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October 25, 2011

Beyond words

Exhibition highlights Kenneth Patchen’s fusion of poetry and image

Kenneth Patchen’s experiments with text and art pioneered the painted poem. He “blurred the boundary between print and art,” says exhibit curator Richard Peek, director of Rare Books, Special Collections and Preservation.

The University is hosting the largest ever exhibition of the graphic art of Kenneth Patchen, the controversial 20th century poet-painter who pioneered the anti-novel, concrete poetry, poetry-jazz, and picture-poems.


An Astonished Eye: The Art of Kenneth Patchen runs through Jan. 5 in Rare Books, Special Collections and Preservation.

The exhibition presents a collection of more than 200 painted books, silk-screen broadsides, picture poems, paintings, photographs, and inscribed first editions. The show pays tribute to a prolific artist whose work gained widespread attention and whose readings of poetry accompanied with jazz were a phenomenon in the 1950s.

“Patchen blurred the boundary between print and art,” says exhibit curator Richard Peek, director of Rare Books, Special Collections and Preservation. Though first and foremost a poet, he adopted the idea of the “total artist,” extending his creative process to include printing, book binding, and design, says Peek. Whether in text or image, Patchen’s work was infused with a “strong moral voice driven by a wild imagination,” Peeks says.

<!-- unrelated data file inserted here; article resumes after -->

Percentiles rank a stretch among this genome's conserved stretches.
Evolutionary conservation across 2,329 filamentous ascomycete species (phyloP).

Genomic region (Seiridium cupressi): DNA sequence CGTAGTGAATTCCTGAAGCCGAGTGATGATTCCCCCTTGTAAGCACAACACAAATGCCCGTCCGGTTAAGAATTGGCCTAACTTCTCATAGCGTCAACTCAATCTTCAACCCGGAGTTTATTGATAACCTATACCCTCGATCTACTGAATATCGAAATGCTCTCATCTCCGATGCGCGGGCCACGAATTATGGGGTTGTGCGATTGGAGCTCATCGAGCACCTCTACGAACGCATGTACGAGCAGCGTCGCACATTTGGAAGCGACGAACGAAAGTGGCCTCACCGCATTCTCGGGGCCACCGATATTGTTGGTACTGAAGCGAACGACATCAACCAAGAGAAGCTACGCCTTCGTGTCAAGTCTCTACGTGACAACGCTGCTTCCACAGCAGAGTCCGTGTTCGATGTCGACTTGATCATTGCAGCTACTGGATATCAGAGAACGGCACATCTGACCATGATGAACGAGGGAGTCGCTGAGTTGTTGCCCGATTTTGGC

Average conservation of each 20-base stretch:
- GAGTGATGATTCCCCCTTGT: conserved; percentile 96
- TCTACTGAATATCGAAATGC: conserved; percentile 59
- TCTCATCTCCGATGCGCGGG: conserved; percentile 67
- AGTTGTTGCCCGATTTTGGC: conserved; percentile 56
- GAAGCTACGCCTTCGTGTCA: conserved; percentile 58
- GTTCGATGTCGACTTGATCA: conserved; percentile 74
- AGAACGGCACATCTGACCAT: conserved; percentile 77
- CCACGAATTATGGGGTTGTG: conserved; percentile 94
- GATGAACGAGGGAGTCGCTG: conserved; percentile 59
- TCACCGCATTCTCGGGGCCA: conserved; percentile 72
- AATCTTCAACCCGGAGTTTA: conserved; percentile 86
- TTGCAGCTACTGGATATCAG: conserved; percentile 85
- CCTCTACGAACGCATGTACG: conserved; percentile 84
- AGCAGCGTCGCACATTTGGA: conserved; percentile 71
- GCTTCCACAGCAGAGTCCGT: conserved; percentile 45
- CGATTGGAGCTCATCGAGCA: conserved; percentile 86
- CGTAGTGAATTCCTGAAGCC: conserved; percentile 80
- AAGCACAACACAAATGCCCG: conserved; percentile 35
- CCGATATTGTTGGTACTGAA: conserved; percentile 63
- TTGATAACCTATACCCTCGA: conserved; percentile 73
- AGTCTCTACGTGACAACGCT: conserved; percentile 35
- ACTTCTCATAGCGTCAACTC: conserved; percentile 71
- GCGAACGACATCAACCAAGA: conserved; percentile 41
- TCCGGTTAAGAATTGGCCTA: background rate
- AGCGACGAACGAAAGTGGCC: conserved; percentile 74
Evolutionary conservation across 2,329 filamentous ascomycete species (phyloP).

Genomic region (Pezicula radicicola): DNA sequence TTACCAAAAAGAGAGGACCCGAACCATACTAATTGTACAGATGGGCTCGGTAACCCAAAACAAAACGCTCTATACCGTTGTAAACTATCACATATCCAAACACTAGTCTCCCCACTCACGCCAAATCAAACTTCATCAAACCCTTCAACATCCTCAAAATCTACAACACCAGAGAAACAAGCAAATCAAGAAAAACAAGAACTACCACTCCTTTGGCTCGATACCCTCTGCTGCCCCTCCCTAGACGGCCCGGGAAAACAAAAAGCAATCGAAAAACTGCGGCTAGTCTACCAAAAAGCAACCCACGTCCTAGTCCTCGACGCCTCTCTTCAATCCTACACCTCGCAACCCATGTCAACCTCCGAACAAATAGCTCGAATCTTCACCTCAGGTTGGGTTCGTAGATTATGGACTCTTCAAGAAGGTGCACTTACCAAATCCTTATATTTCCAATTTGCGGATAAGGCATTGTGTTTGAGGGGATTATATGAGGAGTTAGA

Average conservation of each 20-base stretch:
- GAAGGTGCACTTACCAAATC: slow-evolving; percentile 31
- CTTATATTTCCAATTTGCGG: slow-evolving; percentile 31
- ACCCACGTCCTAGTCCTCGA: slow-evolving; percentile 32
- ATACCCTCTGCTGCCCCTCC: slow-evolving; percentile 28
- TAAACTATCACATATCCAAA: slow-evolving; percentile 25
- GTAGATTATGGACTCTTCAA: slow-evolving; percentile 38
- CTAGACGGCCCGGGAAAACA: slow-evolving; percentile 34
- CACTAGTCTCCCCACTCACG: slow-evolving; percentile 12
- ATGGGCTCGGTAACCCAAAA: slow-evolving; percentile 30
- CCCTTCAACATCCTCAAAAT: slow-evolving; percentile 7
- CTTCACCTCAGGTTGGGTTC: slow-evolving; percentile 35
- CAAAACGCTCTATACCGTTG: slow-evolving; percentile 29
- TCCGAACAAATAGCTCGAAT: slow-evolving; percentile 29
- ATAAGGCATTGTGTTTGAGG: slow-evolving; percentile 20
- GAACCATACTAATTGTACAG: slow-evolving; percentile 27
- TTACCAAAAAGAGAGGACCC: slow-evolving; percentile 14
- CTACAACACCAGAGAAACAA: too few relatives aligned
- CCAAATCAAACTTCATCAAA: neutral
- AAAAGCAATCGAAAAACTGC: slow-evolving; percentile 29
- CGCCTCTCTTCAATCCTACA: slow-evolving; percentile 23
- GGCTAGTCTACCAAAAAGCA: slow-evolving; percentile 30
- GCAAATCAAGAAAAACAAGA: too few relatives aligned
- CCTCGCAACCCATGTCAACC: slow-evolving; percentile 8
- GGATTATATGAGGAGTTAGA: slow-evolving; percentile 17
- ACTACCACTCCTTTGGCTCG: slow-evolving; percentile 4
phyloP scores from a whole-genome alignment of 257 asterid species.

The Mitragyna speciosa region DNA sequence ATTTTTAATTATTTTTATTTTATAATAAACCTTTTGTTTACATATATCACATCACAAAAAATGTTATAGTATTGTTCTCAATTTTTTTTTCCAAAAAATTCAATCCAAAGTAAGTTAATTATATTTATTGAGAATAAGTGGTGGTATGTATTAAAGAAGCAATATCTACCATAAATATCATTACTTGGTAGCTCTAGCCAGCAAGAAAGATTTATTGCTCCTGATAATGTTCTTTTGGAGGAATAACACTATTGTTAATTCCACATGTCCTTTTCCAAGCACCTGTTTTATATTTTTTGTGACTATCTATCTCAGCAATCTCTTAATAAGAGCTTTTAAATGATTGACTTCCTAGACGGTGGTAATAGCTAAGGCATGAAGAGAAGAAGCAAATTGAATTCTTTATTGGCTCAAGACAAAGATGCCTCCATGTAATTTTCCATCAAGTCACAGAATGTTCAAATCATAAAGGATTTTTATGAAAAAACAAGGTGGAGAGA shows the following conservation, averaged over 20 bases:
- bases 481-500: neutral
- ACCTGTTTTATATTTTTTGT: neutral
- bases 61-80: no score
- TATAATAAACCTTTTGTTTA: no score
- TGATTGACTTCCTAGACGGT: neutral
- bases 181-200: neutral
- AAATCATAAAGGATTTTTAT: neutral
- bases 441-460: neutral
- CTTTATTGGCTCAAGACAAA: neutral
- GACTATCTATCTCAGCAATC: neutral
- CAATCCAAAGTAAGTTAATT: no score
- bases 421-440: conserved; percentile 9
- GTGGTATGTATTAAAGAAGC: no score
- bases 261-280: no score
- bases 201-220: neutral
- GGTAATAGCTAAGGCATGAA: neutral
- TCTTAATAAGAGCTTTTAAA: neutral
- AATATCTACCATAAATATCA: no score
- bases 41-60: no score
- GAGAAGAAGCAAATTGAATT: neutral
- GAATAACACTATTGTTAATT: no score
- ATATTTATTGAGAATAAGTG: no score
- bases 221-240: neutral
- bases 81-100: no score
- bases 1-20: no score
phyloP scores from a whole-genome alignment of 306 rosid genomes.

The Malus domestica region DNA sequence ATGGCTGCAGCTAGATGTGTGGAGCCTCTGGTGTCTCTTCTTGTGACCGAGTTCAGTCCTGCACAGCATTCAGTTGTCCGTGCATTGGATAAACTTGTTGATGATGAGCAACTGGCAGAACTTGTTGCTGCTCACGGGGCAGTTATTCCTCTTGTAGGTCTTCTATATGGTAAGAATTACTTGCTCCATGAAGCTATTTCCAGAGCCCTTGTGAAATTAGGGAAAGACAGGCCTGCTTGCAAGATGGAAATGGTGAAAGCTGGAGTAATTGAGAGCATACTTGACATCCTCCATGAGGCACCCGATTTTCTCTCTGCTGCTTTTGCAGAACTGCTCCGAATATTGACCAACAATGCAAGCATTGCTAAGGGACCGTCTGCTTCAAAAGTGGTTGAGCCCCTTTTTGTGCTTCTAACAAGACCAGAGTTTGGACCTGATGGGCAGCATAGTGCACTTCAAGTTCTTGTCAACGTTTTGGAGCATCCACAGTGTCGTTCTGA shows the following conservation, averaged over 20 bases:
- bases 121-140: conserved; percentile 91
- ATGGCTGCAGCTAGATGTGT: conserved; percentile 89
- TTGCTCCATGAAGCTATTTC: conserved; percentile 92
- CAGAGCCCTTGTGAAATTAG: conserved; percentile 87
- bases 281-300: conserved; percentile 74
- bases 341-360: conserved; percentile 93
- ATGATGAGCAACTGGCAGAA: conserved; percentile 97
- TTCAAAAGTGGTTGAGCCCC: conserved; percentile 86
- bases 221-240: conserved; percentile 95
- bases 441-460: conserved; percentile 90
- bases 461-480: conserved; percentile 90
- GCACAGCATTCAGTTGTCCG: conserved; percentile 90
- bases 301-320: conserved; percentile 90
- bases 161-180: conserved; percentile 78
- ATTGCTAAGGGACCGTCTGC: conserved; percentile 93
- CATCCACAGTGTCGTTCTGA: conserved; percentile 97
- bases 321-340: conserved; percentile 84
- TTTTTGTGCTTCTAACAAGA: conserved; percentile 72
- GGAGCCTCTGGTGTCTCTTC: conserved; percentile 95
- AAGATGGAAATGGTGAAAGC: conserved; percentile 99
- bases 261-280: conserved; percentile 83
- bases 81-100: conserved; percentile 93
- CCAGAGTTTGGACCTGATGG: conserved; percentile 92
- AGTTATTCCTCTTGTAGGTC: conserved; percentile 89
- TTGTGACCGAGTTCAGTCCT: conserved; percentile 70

Infuriating to critics and largely ignored by academics, Patchen has been lauded as “the best poet American literary expressionism can show” by Poet Laureate James Dickey and as “all that a poet should represent” by novelist and painter Henry Miller. His boosters, including James Laughlin, Kenneth Rexroth, and E.E. Cummings, “would constitute a Who’s Who in 20th–century American letters,” writes Peek in the catalog to the show.

Patchen writings, published from the 1930s until his death in 1972, have been labeled as romantic, proletarian, socialist, surrealist, dadaist, and beat, but his work ultimately defies categorization. Of his dozens of books, the antiwar novel The Journal of Albion, completed just as the United States would enter World War II, is considered a landmark of experimental literature and has remained in print ever since.

As a visual artist, Patchen is remembered for his ambitious experiments with typography and collage, his painted books, abstract paintings, painted poems, and drawings.

His pioneering “poetry-jazz,” in which he fit his free-form verse with the fusion of West Coast “cool” and East Coast “hot” jazz, attracted a solid following in the 1950s. As a performing artist, he toured widely, if briefly, and recorded with jazz greats Ally Ferguson, Alan Neil, and Charlie Mingus. His poetry has inspired new works from more than 40 composers, including Eastman School graduate John Hollenbeck, ’90, ’91 (MA), whose new CD based on Patchen’s poetry, What Is the Beautiful?, was commissioned for the exhibit. (Listen to a track:

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